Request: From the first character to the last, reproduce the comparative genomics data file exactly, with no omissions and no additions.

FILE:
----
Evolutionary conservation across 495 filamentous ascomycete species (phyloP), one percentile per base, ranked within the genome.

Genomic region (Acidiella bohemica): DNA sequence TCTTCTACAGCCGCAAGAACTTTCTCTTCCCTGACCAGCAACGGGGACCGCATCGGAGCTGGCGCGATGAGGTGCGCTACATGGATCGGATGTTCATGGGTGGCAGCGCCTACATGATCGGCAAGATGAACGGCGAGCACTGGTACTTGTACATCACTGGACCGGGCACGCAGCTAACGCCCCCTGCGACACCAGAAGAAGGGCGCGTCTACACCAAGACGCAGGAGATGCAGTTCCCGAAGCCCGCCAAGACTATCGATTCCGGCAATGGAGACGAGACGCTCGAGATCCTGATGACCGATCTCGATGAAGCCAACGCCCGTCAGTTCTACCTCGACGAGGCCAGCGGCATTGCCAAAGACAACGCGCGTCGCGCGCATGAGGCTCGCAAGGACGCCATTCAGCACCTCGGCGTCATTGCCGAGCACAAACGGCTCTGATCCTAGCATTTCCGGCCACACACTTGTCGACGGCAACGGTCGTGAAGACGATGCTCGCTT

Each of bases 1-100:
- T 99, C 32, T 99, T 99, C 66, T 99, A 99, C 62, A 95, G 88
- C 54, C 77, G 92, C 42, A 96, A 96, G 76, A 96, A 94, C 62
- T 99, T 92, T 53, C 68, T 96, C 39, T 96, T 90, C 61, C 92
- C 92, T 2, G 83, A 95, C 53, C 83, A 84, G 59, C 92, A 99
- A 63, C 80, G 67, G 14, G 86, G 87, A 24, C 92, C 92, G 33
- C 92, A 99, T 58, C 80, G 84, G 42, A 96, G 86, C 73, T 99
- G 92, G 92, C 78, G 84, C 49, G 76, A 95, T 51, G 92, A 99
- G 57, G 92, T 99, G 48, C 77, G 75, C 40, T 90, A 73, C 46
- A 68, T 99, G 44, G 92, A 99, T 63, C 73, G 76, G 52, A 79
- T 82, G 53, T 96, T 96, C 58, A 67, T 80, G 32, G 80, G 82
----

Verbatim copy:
Evolutionary conservation across 495 filamentous ascomycete species (phyloP), one percentile per base, ranked within the genome.

Genomic region (Acidiella bohemica): DNA sequence TCTTCTACAGCCGCAAGAACTTTCTCTTCCCTGACCAGCAACGGGGACCGCATCGGAGCTGGCGCGATGAGGTGCGCTACATGGATCGGATGTTCATGGGTGGCAGCGCCTACATGATCGGCAAGATGAACGGCGAGCACTGGTACTTGTACATCACTGGACCGGGCACGCAGCTAACGCCCCCTGCGACACCAGAAGAAGGGCGCGTCTACACCAAGACGCAGGAGATGCAGTTCCCGAAGCCCGCCAAGACTATCGATTCCGGCAATGGAGACGAGACGCTCGAGATCCTGATGACCGATCTCGATGAAGCCAACGCCCGTCAGTTCTACCTCGACGAGGCCAGCGGCATTGCCAAAGACAACGCGCGTCGCGCGCATGAGGCTCGCAAGGACGCCATTCAGCACCTCGGCGTCATTGCCGAGCACAAACGGCTCTGATCCTAGCATTTCCGGCCACACACTTGTCGACGGCAACGGTCGTGAAGACGATGCTCGCTT

Each of bases 1-100:
- T 99, C 32, T 99, T 99, C 66, T 99, A 99, C 62, A 95, G 88
- C 54, C 77, G 92, C 42, A 96, A 96, G 76, A 96, A 94, C 62
- T 99, T 92, T 53, C 68, T 96, C 39, T 96, T 90, C 61, C 92
- C 92, T 2, G 83, A 95, C 53, C 83, A 84, G 59, C 92, A 99
- A 63, C 80, G 67, G 14, G 86, G 87, A 24, C 92, C 92, G 33
- C 92, A 99, T 58, C 80, G 84, G 42, A 96, G 86, C 73, T 99
- G 92, G 92, C 78, G 84, C 49, G 76, A 95, T 51, G 92, A 99
- G 57, G 92, T 99, G 48, C 77, G 75, C 40, T 90, A 73, C 46
- A 68, T 99, G 44, G 92, A 99, T 63, C 73, G 76, G 52, A 79
- T 82, G 53, T 96, T 96, C 58, A 67, T 80, G 32, G 80, G 82